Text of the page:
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CVD Commentary in
New York Times

September 20, 2001

A Civic Act

To the Editor:

Before Sept. 11 became a national tragedy, it was Election Day in New York City. Not a few of those who lost their lives at the World Trade Center had voted before going to work perhaps their last civic act.

Their votes were nullified when the election was canceled and rescheduled for Sept. 25. That primary may well determine how representative and effective city government will be as New York recovers and rebuilds.

What better way for New Yorkers to honor the dead and to show the world the resiliency of our democracy than to go to the polls in huge numbers and help shape the city's future?

John B. Anderson
Center for Voting and Democracy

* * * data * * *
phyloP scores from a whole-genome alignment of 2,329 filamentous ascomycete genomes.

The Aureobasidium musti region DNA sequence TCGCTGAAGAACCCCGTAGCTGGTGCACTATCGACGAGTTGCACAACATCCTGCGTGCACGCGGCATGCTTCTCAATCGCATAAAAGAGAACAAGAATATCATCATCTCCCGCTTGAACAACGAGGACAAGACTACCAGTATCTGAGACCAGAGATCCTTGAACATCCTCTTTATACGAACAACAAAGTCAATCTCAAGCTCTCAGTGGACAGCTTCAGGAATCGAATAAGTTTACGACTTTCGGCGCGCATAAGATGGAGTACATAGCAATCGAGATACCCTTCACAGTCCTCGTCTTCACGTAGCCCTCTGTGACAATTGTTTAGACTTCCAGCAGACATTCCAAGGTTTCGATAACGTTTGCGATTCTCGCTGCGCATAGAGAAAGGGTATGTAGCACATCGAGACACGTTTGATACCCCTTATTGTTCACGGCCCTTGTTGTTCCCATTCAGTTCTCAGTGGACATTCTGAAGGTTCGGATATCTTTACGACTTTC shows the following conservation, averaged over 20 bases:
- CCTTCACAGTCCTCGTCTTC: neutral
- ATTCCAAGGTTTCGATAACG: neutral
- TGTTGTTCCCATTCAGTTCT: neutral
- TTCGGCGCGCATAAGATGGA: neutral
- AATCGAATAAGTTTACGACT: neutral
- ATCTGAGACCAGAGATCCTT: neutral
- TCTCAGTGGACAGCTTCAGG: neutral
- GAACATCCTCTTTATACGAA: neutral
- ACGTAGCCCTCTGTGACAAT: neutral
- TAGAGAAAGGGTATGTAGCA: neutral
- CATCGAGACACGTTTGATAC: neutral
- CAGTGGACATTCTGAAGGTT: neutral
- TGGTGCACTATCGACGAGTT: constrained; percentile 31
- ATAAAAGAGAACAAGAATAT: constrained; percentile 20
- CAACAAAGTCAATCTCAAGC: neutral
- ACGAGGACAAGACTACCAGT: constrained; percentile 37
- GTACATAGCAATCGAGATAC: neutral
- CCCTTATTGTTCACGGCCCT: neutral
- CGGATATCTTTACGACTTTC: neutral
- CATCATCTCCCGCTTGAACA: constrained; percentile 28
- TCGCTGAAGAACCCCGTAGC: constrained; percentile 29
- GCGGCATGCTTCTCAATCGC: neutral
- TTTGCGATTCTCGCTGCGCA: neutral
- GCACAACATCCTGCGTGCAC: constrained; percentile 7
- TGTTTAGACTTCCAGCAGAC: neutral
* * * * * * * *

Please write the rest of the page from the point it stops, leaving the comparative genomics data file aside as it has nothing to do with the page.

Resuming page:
Takoma Park, Md.
September 17, 2001

August 13, 2001

Let Ex-Felons Vote

To the Editor:

Re "A Halfhearted Push for Reform" (editorial, Aug. 6):

The electoral reform commission certainly could have been bolder about reform proposals like setting federal standards for redistricting and ensuring candidates win major elections with an absolute majority of the vote. But you do not credit the commission's bravest recommendation: restoration of voting rights to citizens who have served time in jail for felony convictions. Remarkably, 10 states still ban such otherwise eligible citizens from voting for life.

In Florida, that lifetime ban means that more than 600,000 adults cannot vote, including nearly a third of African-American men. Yet studies show that one of the best indicators of future voter participation is whether one's parents voted. By making ex- felons permanent outcasts from our elections, we are sending a chilling message not only to them, but also to their children.

Rob Richie
Executive Director
Center for Voting and Democracy
August 13, 2001

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